Print

Print


Roger... solid forecast.  I like the typical La Nina pattern of southwest flow 
events, and tight thermal gradient (with regard to departures) somewhere in 
southern New England or northern Mid-Atlantic.  La Ninas tend to favor those 
locations in the higher latitudes, so the northern tier is looking pretty good this 
season...from Pacific NW through NNE.  Unlike last season, the jet stream 
should remain pretty far north in the east (with a decent SE ridge) and my 
fear is an over-abundance of mixed precipitation events.  I also think there's a 
higher than normal chance of ice storms this winter... with a tight thermal 
gradient it won't take much for surface arctic air to the north to sneak south 
under warmer air being pumped in on the WSW flow aloft.  

I don't really have any idea on what to expect from the NAO/AO, but given the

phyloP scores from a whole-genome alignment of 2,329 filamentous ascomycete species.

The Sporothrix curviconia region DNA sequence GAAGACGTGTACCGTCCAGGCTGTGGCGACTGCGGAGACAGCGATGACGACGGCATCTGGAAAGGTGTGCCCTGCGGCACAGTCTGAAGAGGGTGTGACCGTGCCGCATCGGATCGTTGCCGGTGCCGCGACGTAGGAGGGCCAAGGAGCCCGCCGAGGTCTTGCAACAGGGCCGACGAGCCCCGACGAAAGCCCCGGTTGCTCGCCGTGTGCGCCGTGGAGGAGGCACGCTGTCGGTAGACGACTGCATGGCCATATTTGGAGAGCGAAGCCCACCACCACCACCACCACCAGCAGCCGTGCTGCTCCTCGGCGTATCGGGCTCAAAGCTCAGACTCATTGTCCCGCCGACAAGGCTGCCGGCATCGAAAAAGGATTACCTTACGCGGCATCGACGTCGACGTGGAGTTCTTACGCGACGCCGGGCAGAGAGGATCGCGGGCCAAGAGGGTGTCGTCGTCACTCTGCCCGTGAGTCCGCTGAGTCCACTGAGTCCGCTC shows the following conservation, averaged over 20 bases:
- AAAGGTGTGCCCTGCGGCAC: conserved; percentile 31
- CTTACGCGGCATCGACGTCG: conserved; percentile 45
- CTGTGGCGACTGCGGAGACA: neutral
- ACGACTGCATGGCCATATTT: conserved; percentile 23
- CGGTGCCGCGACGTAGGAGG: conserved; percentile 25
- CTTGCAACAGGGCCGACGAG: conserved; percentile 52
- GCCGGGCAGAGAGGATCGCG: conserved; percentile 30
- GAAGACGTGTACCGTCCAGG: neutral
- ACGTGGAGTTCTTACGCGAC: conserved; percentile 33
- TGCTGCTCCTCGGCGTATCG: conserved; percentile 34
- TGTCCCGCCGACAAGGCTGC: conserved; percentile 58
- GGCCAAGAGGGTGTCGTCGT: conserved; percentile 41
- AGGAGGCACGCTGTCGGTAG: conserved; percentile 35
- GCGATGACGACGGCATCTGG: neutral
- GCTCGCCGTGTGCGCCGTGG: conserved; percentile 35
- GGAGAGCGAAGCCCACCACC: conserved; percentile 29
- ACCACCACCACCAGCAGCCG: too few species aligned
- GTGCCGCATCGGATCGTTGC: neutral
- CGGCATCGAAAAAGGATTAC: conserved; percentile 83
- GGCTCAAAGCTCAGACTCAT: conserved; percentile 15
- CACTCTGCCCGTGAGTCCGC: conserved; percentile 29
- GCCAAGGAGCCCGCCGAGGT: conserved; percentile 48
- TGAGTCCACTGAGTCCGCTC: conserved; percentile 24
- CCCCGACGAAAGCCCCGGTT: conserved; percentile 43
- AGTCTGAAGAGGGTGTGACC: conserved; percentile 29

recent trend in the NAO (negative something like 25 of the last 30 months) I 
think we will be ok.

-Scott   


On Thu, 28 Oct 2010 16:33:13 -0400, Roger R. Hill 
<[log in to unmask]> wrote:

>Yes basically we will still see lots of snow but on occasion some warmer
>events will skew the averages - meaning there will likely be some snow to
>sleet/freezing rain to rain scenarios into the month of February with a
>zonal (warmer than normal for us) flow. When the La Nina wanes will get
>colder in March and stormy much like December is expected to be.
>
>
>
>In essence great snow in December - lots of lake effect storms for the
>northern Greens especially, then kind of sucky conditions  mid winter with
>colder weather and persistent snows last part of winter. Champlain Valley
>may loose their snow pack mid winter, but mountains to get low to moderate
>powder days frequent lake effect clipper system and lots of wind.
>
>
>
>Much of this is based on a strong to moderate La Nina and sea surface temps
>in the Pacific colder than usual and adjacent North Atlantic warmer than
>usual. That my and many other guesses at this point. To be refined as we go
>a long of course.
>
>
>
>AO,NAO to have subtle effects but not like big mid Atlantic honkers last
>year up here, but lots of little system that add up.
>

- - - - - - - - - - - - - - - - - - - - - - - - - - - - - - - -
SkiVt-L is brought to you by the University of Vermont.

To unsubscribe, visit http://list.uvm.edu/archives/skivt-l.html